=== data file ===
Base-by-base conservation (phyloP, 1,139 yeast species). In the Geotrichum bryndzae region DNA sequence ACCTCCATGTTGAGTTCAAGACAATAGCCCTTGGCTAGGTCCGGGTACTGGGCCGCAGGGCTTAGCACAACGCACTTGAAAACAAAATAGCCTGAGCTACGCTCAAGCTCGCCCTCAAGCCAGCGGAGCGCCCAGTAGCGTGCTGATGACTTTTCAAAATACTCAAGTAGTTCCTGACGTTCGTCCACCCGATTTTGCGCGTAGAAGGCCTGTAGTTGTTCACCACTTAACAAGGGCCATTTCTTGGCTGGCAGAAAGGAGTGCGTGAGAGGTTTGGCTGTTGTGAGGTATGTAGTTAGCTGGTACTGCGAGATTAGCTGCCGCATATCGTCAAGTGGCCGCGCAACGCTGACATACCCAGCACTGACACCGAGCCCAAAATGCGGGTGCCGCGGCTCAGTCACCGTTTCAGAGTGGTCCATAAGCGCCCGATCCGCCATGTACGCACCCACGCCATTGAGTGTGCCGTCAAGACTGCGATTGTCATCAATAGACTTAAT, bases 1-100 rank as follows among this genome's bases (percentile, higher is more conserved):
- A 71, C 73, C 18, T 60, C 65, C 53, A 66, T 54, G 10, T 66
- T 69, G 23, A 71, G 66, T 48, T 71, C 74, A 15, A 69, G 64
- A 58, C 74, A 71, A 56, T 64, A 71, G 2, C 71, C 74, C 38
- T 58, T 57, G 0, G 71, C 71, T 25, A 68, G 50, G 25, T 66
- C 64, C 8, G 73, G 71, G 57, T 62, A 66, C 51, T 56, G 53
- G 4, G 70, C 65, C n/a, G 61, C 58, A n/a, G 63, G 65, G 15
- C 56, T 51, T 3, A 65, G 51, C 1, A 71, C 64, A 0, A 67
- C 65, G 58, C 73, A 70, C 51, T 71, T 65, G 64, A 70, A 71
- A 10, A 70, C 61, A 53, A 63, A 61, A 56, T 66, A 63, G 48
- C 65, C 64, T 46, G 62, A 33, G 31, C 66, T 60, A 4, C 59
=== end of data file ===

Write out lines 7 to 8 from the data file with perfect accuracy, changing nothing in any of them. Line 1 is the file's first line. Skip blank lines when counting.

- G 4, G 70, C 65, C n/a, G 61, C 58, A n/a, G 63, G 65, G 15
- C 56, T 51, T 3, A 65, G 51, C 1, A 71, C 64, A 0, A 67